The State Department of Environmental Conservation will conduct an investigation this coming winter and spring into the source of the chemical contamination of groundwater in Wainscott, at the request of East Hampton Town.
If the source of the contamination is found to be someplace on the town-owned East Hampton Airport property, the town could be made to pay for the costs of the research. Even so, the Town Board agreed last week to ask the DEC to conduct the investigation rather than having the town do the investigation itself. “It’s clear that they are in a better position to do this investigation, with our complete cooperation,” Supervisor Larry Cantwell said. The investigation “will include a search of records, and the possibility that there will be soil testing and that some new wells will be drilled in order to determine possible sources.”
Town Attorney Michael Sendlenski noted that were the town to take on the investigation itself it would need to hire consultants to do the actual work. The DEC will likely use a combination of its own experienced staff and hired consultants, officials acknowledged, and could recoup its costs from the town if the contamination is determined to be coming from town property.
The Suffolk County Department of Health discovered several wells earlier this year that were contaminated with two chemical compounds—perfluorooctane sulfonate, or PFOS, and perfluorooctanoic acid, or PFOA—that are commonly used in firefighting foam and in a variety of plastics.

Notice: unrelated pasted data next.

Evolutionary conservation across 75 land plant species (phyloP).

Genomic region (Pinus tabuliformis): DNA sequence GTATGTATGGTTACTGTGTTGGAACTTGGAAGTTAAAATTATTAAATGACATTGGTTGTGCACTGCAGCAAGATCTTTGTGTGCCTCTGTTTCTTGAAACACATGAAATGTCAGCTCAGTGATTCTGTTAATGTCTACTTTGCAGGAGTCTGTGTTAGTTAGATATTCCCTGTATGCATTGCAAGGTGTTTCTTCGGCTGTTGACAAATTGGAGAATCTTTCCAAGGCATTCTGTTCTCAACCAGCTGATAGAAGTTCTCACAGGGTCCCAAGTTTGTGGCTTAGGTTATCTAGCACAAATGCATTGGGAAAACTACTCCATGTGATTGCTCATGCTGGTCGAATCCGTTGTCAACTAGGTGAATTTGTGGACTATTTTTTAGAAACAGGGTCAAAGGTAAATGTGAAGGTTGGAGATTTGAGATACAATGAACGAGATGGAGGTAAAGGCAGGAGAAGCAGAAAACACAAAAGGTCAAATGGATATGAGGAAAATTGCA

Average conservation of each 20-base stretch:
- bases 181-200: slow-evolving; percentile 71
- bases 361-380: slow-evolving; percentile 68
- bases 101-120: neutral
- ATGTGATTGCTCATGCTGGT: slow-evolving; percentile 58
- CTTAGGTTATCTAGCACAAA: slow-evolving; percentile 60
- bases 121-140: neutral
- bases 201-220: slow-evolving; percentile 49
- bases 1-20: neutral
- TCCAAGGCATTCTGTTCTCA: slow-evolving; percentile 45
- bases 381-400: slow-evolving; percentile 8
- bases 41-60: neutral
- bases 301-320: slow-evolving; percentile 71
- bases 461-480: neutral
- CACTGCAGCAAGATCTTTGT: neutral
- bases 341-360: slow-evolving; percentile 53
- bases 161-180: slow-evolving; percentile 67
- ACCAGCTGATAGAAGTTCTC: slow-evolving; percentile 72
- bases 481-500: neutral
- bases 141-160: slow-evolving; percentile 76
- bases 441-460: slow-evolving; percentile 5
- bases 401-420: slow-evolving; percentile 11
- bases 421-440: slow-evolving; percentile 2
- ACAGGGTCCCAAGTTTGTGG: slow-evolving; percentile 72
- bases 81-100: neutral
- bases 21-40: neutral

The Health Department tests have turned up 28 wells in Wainscott that show signs of PFOS or PFOA contamination, though only one was found with levels of the compounds higher than what is considered a health concern for humans. Two dozen of the wells tested had no traces of either compound in them, and results from another 93 wells are still pending.
About 80 private wells in the region identified as thought to be potentially at risk for contamination have yet to be tested, according to the most recent report from the Health Department. There are 246 residential properties identified as of concern in the region, which runs from the airport to just south of Montauk Highway between Townline Road and Daniels Hole Road.
Councilwoman Kathee Burke-Gonzalez said that 80 homeowners are currently receiving deliveries of bottled water—paid for by the town—for drinking and cooking.
The DEC investigation is expected to take three to six months to complete. The state officials will hold a public information meeting for local residents in January or February, once they have developed their work plan for the investigation.
The airport has been seen as a likely source of the contamination, because firefighting supplies that contain the two compounds have been stored at the property for decades, and because there is a firefighter training facility on town-owned property adjacent to the airport.
But Mr. Sendlenski warned against jumping to conclusions.
“We don’t know that the source is at East Hampton Airport,” he said. “There’s been a lot of talk that, of course, it’s this, there’s been rumors it’s this. But until the investigation is complete, they won’t know what the source is—that’s why they do the investigation.”
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